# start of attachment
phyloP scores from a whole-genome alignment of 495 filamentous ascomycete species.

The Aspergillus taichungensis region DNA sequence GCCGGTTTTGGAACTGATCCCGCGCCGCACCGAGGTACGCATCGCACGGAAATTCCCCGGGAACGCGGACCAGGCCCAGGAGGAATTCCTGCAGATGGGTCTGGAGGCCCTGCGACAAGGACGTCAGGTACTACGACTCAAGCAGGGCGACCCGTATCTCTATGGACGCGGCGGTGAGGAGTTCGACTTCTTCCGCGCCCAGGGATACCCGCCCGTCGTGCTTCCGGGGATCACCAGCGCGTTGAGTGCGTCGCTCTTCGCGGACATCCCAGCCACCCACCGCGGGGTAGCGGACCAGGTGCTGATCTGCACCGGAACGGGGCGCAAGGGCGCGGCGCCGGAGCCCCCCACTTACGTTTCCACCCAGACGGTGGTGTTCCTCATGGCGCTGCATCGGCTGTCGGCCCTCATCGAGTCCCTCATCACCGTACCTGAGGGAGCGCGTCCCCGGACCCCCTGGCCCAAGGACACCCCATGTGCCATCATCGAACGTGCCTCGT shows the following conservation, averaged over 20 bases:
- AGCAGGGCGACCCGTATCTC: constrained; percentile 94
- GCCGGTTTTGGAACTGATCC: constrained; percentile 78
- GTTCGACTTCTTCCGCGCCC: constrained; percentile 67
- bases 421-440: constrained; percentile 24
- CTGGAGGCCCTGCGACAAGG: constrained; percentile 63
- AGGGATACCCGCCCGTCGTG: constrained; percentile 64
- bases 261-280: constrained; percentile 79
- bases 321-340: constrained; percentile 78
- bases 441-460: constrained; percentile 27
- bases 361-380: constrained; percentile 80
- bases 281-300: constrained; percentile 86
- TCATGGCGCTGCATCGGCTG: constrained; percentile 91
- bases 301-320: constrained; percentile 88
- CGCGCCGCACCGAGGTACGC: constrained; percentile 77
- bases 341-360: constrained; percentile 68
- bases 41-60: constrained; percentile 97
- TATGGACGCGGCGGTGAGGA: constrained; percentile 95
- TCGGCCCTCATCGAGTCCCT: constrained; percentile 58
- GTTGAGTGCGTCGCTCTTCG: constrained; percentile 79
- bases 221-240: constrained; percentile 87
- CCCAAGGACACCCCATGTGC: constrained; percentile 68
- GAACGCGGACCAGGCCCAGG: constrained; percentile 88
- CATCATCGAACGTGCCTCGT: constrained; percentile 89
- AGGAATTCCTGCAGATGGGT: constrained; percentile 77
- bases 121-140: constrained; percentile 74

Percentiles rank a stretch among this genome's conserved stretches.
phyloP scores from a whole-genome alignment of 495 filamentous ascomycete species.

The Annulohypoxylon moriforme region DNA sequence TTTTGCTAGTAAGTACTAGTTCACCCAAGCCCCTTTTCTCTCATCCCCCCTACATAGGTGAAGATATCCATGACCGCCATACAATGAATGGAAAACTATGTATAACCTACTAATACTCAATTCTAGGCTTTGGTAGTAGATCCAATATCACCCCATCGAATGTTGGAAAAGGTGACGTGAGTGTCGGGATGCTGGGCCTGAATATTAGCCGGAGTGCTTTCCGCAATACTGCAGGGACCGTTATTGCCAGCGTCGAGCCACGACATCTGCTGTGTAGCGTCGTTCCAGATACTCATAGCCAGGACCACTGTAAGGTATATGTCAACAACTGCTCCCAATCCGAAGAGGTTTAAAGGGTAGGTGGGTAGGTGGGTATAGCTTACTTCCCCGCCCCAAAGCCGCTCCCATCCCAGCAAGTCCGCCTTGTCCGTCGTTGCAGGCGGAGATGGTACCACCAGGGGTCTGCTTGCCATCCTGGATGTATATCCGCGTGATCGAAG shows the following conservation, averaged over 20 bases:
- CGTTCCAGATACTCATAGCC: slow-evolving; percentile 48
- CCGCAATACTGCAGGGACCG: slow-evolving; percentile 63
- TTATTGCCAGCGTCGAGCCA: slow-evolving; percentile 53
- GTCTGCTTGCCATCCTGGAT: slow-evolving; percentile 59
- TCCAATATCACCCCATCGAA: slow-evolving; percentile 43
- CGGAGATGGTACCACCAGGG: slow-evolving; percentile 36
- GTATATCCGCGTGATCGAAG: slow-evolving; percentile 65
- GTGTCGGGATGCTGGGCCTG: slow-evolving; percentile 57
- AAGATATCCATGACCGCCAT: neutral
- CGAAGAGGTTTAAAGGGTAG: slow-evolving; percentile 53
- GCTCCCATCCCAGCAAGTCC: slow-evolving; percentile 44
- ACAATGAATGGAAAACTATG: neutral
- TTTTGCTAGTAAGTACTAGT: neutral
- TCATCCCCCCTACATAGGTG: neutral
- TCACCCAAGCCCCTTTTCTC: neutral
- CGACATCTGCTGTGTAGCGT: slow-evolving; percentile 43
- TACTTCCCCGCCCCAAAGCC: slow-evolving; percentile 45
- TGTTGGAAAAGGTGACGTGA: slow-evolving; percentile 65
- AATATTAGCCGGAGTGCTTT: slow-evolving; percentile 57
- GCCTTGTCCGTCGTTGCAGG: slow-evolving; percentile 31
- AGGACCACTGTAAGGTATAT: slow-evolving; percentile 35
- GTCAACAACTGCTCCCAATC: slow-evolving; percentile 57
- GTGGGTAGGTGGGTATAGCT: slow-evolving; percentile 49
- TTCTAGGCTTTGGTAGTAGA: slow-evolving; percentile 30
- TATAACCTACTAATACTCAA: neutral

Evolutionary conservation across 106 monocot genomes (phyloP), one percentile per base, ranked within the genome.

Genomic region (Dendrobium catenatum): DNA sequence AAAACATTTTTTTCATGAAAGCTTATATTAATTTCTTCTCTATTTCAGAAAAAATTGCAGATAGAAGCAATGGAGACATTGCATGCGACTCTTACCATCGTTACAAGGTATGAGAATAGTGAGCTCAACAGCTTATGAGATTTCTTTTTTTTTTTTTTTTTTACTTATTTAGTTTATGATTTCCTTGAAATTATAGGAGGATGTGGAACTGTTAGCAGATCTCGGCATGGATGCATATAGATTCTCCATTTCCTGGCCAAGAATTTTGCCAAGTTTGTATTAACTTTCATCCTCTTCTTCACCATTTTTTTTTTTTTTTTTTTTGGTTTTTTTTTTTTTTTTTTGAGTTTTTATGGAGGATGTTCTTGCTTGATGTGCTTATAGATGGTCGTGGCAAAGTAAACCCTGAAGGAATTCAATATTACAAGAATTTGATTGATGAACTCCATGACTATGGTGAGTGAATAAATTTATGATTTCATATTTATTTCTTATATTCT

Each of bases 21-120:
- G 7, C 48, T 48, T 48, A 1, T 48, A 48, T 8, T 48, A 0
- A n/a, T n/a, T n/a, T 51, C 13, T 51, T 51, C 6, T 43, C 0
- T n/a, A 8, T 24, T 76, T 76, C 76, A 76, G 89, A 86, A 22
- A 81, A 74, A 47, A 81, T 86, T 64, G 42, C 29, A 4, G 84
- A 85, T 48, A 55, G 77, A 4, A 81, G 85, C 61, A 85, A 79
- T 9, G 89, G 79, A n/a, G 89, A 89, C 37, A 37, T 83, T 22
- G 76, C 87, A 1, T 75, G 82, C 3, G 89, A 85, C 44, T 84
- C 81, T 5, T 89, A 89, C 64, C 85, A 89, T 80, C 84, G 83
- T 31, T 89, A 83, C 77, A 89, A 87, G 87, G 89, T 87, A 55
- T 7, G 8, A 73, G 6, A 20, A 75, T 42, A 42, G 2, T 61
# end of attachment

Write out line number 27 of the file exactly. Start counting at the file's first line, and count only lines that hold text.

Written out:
- bases 121-140: constrained; percentile 74